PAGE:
Tag Archives: Whole Food

Still Smokin’: Pasta Carbonara

Pasta Carbonara

This is a follow-up to my post on Smoked Shitake Mushrooms. The flavor of the smoked shitakes are so intense that a little goes a long way, so I’m still trying to come up with some recipes to use them up. I like to use cashew cream as a base for creamy pasta sauces and the smoked shitakes made me think of Pasta Carbonara. For this recipe I made a creamy sauce with raw cashews, tahini, lemon juice, garlic and a few smoked shitakes. (If you don’t want to smoke the shitakes, you can use liquid smoke.) I had about a half pound of cooked rigatoni pasta in the fridge that I “re-boiled” for 1 minute then added a cup of peas. I reserved some of the pasta water to thin out the sauce if needed. I stirred a few spoonfuls of the sauce into the pasta and peas. You can use as much or as little of the sauce as you like and add a few extra slivered smoked shitakes if you want a more smoky taste and some “meaty” texture. This dish came out creamy, smoky and oh, so yummy. It’s rich tasting, yet won’t weigh you down. This makes a nice meal to serve for a special occasion or you can make the sauce ahead of time and enjoy a decadent meal any night of the week. Thanks for being Vegi-curious.

Smoky Creamy Cashew Sauce

½ cup raw cashews, soaked and drained
1 teaspoon lemon juice
2 teaspoons tahini
1 Tablespoon nutritional yeast
1 garlic clove
A few slices of smoked shitake mushrooms
water

Process all ingredients in blender, adding more water to achieve desired consistency.

Use on potatoes, broccoli or other vegetables. Thin out and toss with cooked pasta.

08 Jul 2017

Road Trip: Smoked Shitakes, Avocado Toast and More Adventures

Avocado Toast & Smoked Shitakes

Sometimes my recipes feel like a road trip. There may be a detour along the way or sometimes I just take the scenic route. It may be a long and winding road, but eventually I get to my destination. Last week I experimented with making smoked shitake mushrooms to replicate the flavor of bacon. Okay, it’s not bacon, but it did come out smoky, slightly sweet and salty . . . and tasty. Since I’m not a tofu scramble kind of girl and I’m quite happy with my E.L.T. sandwiches, I wasn’t sure what to do with the smoked shitakes. I packed them up and put them in the fridge. Every time I opened that refrigerator door I got a whiff of smokey goodness coming from the container of mushrooms. Fast forward a few days. We took a road trip last the weekend to Old Town Alexandria and had breakfast at Le Pain Quouidien. (BTW, this is an excellent place for plant foodies.) I ordered the avocado toast, which seems to be trendy these days. Actually, I think I might be on the tail-end of this trend, but better late than never. The avocado toast was quite nice and thought I’d like to try it at home. And then I remembered the smoked shitakes. And the hard-cooked egg taste of black salt. Hmmmm. I toasted a slice of whole grain bread, spread on some smashed avocado, a sprinkle of black salt, a few slices of avocado, several slivers of smoked shitakes and some cherry tomatoes. Every bite was a little bit creamy, crunchy, smoky, sweet and salty all at once. I had more smoked shitakes remaining and figured I’d be eating avocado toast all week, but I’m fueling up for some more adventure. Be sure to check back for a Smoked Shitake-Cashew Sauce (great on potatoes and veggies) and a Creamy Carbonara Pasta. Thanks for being Vegi-curious.

Smoked Shitakes

Note: You will get a better flavor by smoking the mushrooms in a stove-top smoker. Instructions are provided below the recipe.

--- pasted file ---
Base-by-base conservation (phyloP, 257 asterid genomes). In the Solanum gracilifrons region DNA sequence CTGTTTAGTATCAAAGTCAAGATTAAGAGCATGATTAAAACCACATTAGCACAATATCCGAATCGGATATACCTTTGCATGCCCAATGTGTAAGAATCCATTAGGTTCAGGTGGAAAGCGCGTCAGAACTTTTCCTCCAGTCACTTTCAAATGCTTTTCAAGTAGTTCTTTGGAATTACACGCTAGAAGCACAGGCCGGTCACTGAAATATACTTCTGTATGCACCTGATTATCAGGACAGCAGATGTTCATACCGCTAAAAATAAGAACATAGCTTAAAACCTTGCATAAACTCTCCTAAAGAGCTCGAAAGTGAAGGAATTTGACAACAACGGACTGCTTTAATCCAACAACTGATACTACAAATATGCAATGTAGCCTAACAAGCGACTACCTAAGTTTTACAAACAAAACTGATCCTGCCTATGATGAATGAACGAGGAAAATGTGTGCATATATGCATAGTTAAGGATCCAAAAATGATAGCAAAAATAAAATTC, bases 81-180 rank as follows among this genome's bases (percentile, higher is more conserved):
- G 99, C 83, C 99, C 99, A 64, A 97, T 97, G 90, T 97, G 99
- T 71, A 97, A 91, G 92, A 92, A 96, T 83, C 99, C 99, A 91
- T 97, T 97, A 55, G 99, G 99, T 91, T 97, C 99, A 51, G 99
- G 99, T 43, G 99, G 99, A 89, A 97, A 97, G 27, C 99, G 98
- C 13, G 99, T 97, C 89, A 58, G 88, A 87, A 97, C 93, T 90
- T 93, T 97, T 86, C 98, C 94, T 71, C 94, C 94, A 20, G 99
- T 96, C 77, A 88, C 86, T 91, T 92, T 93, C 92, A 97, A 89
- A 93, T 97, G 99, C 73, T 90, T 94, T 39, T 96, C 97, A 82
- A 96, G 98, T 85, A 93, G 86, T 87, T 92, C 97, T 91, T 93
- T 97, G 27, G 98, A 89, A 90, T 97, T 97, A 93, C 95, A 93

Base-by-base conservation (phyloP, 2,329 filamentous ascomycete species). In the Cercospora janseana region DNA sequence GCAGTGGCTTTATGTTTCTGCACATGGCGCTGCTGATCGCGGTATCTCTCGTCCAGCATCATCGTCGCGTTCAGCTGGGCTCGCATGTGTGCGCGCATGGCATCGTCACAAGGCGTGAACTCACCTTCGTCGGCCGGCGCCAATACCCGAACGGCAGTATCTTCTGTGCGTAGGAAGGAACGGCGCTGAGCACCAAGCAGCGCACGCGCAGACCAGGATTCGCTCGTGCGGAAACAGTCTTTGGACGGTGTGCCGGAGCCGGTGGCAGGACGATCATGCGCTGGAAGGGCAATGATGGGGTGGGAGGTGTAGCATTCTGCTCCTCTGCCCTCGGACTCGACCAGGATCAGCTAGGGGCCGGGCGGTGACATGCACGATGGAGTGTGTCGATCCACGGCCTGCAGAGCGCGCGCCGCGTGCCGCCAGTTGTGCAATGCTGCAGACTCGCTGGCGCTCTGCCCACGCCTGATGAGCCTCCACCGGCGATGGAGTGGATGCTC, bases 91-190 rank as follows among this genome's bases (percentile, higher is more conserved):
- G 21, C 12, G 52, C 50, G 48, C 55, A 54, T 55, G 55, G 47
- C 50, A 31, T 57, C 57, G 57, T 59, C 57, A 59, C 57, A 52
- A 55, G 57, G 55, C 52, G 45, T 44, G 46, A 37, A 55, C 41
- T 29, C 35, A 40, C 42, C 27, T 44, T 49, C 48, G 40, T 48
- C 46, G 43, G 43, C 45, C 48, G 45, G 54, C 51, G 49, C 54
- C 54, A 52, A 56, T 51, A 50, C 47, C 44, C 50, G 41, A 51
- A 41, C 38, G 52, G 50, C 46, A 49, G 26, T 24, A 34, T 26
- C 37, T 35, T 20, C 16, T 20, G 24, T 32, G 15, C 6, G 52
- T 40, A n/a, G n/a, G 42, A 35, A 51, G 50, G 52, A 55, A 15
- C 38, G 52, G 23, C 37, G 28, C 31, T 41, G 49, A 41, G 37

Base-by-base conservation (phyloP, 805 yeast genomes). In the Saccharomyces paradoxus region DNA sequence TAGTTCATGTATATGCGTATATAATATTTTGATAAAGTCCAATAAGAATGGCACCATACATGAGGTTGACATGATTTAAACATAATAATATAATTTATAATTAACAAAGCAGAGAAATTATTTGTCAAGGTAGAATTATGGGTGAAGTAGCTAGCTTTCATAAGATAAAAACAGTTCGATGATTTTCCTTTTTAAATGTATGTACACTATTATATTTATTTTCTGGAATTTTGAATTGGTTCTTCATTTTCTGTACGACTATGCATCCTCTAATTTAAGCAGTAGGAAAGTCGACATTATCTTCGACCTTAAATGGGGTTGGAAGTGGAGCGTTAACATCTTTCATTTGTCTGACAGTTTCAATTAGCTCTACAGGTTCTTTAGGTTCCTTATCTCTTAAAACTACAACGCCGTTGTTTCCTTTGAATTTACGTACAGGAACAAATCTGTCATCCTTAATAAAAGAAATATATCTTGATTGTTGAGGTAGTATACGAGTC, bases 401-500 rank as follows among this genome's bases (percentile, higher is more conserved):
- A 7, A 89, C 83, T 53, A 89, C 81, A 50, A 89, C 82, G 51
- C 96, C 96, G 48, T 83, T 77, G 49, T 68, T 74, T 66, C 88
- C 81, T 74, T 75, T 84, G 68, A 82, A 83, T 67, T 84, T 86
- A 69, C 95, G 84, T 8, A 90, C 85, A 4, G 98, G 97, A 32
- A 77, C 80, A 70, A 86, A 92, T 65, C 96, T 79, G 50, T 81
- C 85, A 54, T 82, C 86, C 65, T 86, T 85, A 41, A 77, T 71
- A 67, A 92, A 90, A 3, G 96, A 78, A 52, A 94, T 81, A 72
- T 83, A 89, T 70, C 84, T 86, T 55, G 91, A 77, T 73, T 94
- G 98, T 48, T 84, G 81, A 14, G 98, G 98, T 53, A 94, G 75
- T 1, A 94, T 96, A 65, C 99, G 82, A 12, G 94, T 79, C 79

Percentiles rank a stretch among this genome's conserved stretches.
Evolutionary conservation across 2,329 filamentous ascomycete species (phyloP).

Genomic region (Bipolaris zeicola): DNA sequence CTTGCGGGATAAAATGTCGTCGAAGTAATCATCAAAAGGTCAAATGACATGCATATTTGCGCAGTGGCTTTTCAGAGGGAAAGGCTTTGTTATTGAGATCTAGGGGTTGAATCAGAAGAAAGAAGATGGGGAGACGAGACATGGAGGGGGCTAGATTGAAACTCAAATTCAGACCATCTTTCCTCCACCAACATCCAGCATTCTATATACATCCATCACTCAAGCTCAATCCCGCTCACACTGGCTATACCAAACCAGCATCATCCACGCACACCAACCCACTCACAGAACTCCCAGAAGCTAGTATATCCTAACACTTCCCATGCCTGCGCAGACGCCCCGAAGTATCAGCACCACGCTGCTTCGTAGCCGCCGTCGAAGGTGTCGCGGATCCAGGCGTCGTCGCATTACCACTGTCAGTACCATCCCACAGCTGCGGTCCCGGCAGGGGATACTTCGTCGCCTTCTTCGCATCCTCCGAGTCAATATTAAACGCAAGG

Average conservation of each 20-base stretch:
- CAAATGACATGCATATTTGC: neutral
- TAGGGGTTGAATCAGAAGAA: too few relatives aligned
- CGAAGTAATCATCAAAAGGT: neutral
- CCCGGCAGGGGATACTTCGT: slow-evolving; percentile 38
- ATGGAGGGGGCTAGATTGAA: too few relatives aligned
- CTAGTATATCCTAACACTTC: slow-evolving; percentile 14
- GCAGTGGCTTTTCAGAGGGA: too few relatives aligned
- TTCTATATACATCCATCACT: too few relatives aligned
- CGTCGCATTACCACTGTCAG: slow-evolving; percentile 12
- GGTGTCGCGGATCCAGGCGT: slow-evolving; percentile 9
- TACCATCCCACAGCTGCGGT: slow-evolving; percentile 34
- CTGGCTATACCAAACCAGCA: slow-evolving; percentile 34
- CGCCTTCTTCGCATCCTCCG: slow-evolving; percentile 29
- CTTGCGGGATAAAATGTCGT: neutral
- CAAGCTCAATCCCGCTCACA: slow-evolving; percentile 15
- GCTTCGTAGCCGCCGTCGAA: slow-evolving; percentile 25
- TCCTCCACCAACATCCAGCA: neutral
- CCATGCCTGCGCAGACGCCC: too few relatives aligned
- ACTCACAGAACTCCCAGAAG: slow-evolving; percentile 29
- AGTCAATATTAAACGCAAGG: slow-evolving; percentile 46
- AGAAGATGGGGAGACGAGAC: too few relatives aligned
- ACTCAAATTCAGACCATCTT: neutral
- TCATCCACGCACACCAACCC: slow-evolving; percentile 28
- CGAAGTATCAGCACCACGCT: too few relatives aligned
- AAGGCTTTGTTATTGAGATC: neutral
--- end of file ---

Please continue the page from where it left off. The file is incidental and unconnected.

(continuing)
10 oz. shitake mushrooms
2 Tablespoons brown sugar
1 Tablespoon reduced sodium soy sauce
black pepper to taste
1 teaspoon liquid smoke
½ teaspoon vegetable oil

Remove stems from mushrooms. Slice mushrooms into strips about 1/4 inch thick. (See instructions below for using a stove-top smoker.) *Toss with brown sugar, soy sauce, pepper and liquid smoke. Coat a non-stick skillet with vegetable oil and heat over medium heat. Add mushrooms and cook until mushrooms are about the same texture as cooked bacon and have a glaze-like coating. Remove and cool completely. Place in covered container and refrigerate until ready to use.

To smoke the mushrooms in a stove-top smoker:

Smoke the mushrooms BEFORE proceeding with the recipe instructions after the asterisk.

Follow the manufacturer’s directions and smoke the mushrooms for 10 to 15 minutes. You only need a about 2 tablespoons of fine chips or a small chunk of smoking wood. You can taste the mushrooms after 10 minutes and if not smoky enough, continue smoking for another 5 minutes. Proceed with the recipe after the asterisk.

If you don’t have a dedicated smoker you can rig one up by using an old pot that has a heavy bottom with a tight-fitting cover and a collapsible steamer basket. Heat the smoker over medium heat. Add a small amount of hickory smoking chips. Place the basket over the chips and add the mushrooms to the basket. Place the cover on the pot and smoke the mushrooms for 10 to 15 minutes.

01 Jul 2017

Tofu Trials: Five Spice Maple-Glazed Tofu

Five Spice Tofu & Snow Peas

I bought some beautiful snow peas the other day at an Amish farm stand. When snow peas are fresh from the fields they really don’t need to be fussed over. In fact, I’ll eat a handful of them while I’m getting them ready for steaming. I only had a pint of snow peas and no other vegetables that would go with them, so I decided they would make a nice side dish for tofu. I purchased an air fryer a few months ago and like the way it makes tofu. Here are a few things I’ve learned about air frying tofu.

  • Marinating the tofu is pointless. The tofu doesn’t absorb the flavors of the marinade and the exterior does not crisp up.
  • It’s much easier and I’ve had better results just sprinkling or coating the tofu with dry spices and letting it sit for a few hours. (You probably don’t even need to wait before cooking.)